If someone signed a promissory note for a loan and will not pay me, do I have to wait any predetermined amount of time before taking legal action?

Get Legal Help Today

 Secured with SHA-256 Encryption

If someone signed a promissory note for a loan and will not pay me, do I have to wait any predetermined amount of time before taking legal action?

My ex-roommate recently moved out. During his stay he neglected to pay several months of rent and utility payments. During his stay he also borrowed my motorcycle and caused extensive damage to the bike. Prior to his moving out he signed a promissory note to pay back an agreed amount to myself for damages and lack of rent/utility payments which exceeds $4000. His first payment was due in November and it is now December and he has not payed and he will not respond to my messages or answer my calls. What legal action could I take?

Asked on December 14, 2011 under Bankruptcy Law, Arizona

Answers:

FreeAdvice Contributing Attorney / FreeAdvice Contributing Attorney

Answered 9 years ago | Contributor

Good question. If your former roommate has not made the payments called for under the promissory note that he signed when due and he is refusing to respond to your messages about it, I would write him a demand letter for payment due by a certain date. if not paid by then, your recourse would be to sue him for the full amount of the promissory note most likely in small claims court.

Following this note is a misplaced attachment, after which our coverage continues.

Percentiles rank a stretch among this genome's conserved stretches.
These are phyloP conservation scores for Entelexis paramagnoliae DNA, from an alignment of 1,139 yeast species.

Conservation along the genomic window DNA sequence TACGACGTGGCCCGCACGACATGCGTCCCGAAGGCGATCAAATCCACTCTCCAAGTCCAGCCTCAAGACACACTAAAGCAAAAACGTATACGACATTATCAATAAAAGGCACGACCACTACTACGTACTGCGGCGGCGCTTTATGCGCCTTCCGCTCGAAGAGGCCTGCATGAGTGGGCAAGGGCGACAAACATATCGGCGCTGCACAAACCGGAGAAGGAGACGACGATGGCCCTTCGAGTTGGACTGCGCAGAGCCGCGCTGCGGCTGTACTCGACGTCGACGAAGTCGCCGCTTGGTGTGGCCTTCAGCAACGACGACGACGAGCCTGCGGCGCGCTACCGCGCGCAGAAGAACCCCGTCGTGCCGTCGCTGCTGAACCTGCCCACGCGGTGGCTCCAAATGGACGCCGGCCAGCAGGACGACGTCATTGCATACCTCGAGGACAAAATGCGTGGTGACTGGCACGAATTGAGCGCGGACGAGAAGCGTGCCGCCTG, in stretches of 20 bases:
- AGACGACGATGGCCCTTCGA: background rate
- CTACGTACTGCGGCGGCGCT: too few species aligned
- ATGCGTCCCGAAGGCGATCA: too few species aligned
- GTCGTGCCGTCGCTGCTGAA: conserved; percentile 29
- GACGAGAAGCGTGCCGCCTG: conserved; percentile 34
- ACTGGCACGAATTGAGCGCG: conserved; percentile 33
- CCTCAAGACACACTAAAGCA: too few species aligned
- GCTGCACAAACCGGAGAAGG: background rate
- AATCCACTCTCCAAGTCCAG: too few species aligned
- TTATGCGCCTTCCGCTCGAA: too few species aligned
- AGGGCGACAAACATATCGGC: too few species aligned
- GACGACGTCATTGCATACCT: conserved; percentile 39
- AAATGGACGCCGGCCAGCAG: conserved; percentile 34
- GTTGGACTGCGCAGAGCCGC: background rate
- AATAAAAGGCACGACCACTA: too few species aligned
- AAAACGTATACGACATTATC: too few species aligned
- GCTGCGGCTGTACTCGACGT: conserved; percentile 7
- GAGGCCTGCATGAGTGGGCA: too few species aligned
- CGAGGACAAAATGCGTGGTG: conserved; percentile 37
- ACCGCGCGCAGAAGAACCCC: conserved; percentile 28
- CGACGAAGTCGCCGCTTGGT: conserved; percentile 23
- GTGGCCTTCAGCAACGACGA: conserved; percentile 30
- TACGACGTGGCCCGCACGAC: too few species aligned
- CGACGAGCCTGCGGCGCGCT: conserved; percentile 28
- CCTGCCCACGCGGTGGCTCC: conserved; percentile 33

Keep a copy of your demand letter for future need and reference. it could very well be an exhibit for you in the event you need to go to court to collect on the $4,000 owed you.


IMPORTANT NOTICE: The Answer(s) provided above are for general information only. The attorney providing the answer was not serving as the attorney for the person submitting the question or in any attorney-client relationship with such person. Laws may vary from state to state, and sometimes change. Tiny variations in the facts, or a fact not set forth in a question, often can change a legal outcome or an attorney's conclusion. Although AttorneyPages.com has verified the attorney was admitted to practice law in at least one jurisdiction, he or she may not be authorized to practice law in the jurisdiction referred to in the question, nor is he or she necessarily experienced in the area of the law involved. Unlike the information in the Answer(s) above, upon which you should NOT rely, for personal advice you can rely upon we suggest you retain an attorney to represent you.

Get Legal Help Today

Find the right lawyer for your legal issue.

 Secured with SHA-256 Encryption